African Protected Areas highlighted for the APAC congress

Author(s): Sentinel Vision team, VisioTerra, France -
Keyword(s): Land, coastal, archipelago, national park, reserve, rainforest, mangrove, savannah, coral reef, wetland, river, lake, biodiversity, UNESCO World Heritage
Fig. 1 - S2 (20.12.2016) - The red salt crust of lake Natron, a conservation area at the northern border of Tanzania.
Fig. 2 - S2 (02.07.2016) - Nyiragongo (DRC on the left) and Mount Karisimbi (Rwanda), both volcanoes are part of National Parks.
Fig. 3 - S3 OLCI (09.06.2017) - Upemba National Park in the southeastern Democratic Republic of Congo.
The inaugural Africa Protected Areas Congress is being held in Kigali from 18 to 23 July 2022. The overarching objective of the IUCN Africa Protected Areas Congress (APAC) is to position Africa protected and conserved areas within the broader goals of economic development and community well- being and to increase the understanding of vital role parks play in conserving biodiversity and delivering the ecosystem services that underpin human welfare and livelihoods.
Fig. 4 - S3 (06.05.2017) - Archipel Bolama-Bijagós, a protected area at the mouth of Rio Geba in Guine-Bissau
As it is reminded in the briefing document of the event: "Africa is immensely rich in biodiversity which comprise a quarter of all global biodiversity. The continent supports the earth’s largest assemblages of large mammals. Africa’s ecosystems extend from mangroves to deserts, from Mediterranean to tropical forests, from temperate to sub-tropical and montane grasslands and savannahs, and to ice-capped mountains. As environmental issues have become more globalised, African governments have adopted many regional and global agreements on the environment, biodiversity and sustainable development."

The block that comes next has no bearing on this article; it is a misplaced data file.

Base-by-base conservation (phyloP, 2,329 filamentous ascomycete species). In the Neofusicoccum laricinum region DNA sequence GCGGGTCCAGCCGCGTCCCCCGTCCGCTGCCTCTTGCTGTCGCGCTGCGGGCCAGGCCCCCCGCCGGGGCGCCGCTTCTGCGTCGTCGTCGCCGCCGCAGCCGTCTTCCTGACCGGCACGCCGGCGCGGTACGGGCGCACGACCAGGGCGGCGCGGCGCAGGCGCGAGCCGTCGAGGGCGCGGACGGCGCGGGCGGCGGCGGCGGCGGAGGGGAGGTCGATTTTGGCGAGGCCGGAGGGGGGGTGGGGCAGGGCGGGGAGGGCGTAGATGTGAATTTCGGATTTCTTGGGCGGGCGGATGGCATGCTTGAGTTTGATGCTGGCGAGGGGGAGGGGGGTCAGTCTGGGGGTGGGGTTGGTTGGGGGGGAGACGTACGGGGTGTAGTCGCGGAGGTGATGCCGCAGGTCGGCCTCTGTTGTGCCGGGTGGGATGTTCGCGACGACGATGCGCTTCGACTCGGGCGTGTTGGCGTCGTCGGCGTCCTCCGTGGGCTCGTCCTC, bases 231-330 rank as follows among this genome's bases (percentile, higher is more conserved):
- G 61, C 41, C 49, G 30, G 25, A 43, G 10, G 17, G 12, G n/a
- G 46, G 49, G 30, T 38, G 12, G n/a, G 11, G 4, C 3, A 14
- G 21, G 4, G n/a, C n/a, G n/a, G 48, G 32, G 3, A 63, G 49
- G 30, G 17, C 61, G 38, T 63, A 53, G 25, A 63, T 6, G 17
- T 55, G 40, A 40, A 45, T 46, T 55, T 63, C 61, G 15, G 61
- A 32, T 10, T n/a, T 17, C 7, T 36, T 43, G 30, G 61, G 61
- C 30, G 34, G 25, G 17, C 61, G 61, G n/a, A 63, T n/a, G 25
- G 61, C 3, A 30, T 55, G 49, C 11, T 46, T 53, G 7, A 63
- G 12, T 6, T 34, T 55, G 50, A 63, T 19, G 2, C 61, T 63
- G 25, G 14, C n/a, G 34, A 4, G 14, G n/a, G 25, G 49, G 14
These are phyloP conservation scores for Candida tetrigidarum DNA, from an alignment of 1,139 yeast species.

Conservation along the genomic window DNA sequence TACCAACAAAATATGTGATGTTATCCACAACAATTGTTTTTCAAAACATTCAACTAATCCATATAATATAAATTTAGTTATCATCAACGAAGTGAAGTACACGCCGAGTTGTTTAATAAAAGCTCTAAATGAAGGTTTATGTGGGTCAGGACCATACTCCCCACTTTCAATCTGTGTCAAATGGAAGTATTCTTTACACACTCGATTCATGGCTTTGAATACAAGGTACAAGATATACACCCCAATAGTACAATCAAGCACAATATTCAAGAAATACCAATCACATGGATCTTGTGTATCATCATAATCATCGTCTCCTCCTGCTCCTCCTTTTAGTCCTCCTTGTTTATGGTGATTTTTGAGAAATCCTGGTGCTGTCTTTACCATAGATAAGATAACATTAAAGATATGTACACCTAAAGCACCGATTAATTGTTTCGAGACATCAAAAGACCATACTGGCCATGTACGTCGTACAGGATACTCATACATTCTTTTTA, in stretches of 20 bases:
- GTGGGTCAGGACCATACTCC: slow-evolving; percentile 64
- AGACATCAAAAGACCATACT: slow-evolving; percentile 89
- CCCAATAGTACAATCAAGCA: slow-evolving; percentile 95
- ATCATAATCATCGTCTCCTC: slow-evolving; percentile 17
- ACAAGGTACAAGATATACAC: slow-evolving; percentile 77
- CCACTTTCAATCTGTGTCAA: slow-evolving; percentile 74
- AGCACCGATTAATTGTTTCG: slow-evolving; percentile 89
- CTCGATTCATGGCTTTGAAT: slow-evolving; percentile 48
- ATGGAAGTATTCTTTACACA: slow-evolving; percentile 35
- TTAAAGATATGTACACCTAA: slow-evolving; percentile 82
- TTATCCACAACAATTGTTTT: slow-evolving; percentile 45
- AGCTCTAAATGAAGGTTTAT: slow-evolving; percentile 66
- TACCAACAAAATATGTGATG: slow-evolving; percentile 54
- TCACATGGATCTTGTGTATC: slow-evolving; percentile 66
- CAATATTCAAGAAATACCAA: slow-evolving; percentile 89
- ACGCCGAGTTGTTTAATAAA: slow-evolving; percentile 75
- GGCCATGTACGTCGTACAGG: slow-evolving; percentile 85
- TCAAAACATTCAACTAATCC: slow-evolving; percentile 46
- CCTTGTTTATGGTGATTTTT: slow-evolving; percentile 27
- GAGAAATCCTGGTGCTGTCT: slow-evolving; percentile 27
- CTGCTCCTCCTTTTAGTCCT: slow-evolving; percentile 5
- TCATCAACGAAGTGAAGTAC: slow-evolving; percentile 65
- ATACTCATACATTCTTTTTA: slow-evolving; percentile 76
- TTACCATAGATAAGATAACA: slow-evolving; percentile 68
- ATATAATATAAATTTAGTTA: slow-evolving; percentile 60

Fig. 5 - S3 OLCI (04.01.2017) - Lake Niger, shallow or sediment rich water shows in blue, deeper water in black, plant-topped land in red.
"Across all these commitments, success will be contingent on halting and reversing biodiversity loss at national and local levels, for which protected and conserved areas represent a prime mechanism supporting multiple interventions. With new decadal targets on biodiversity and climate to be set by the UN Convention on Biological Diversity (CBD[ and the UN Framework Convention on Climate Change (FCCC[ Conferences of the Parties in late 2021, APAC can integrate key commitments in its deliberations, agreements and action plans."
Fig. 6 - S2 (02.04.2017) - East of Port-Gentil, Bas Ogooue & Wonga-Wongué Ramsar sites in Gabon.
"The overarching objective of APAC is to stress implementation of actions agreed to halt biodiversity loss and land degradation, address climate change and support delivery of the Sustainable Development Goals (SDGs[ using protected and conserved areas as one implementation mechanism. Critically, the underlying drivers of biodiversity loss need to be understood and addressed in practical ways, and the global post-C0VID-19 economy needs to reflect the reality that our lives and economies depend on nature."
Fig. 7 - S3 OLCI (23.08.2017) - Location of Kruger National Park in which Wayne Lotter started as a ranger.
"Climate change-related interventions such as low carbon and net zero emissions, on their own, are not sufficient for a sustainable and resilient post-pandemic economy. The effective and sustainable management of protected and conserved areas should remain the backbone to ensuring resilience against shocks."
Fig. 8 - S1 (28.04 & 05.05.2017) - Strong vv backscatter of small vegetation as flood season starts in the Okavango delta.
The objectives of APAC are to:
  • "Make a strong case for African leadership and commitment to implement a development vision prioritizing nature and societal aspirations for sustainable and resilient outcomes.
  • Agree on practical actions to promote the value and role of protected and conserved areas to enhance resilience, support sustainable development, human welfare and well-being.
  • Agree on the underlying drivers of biodiversity loss and seek commitments from African and developed country governments to comprehensively address these.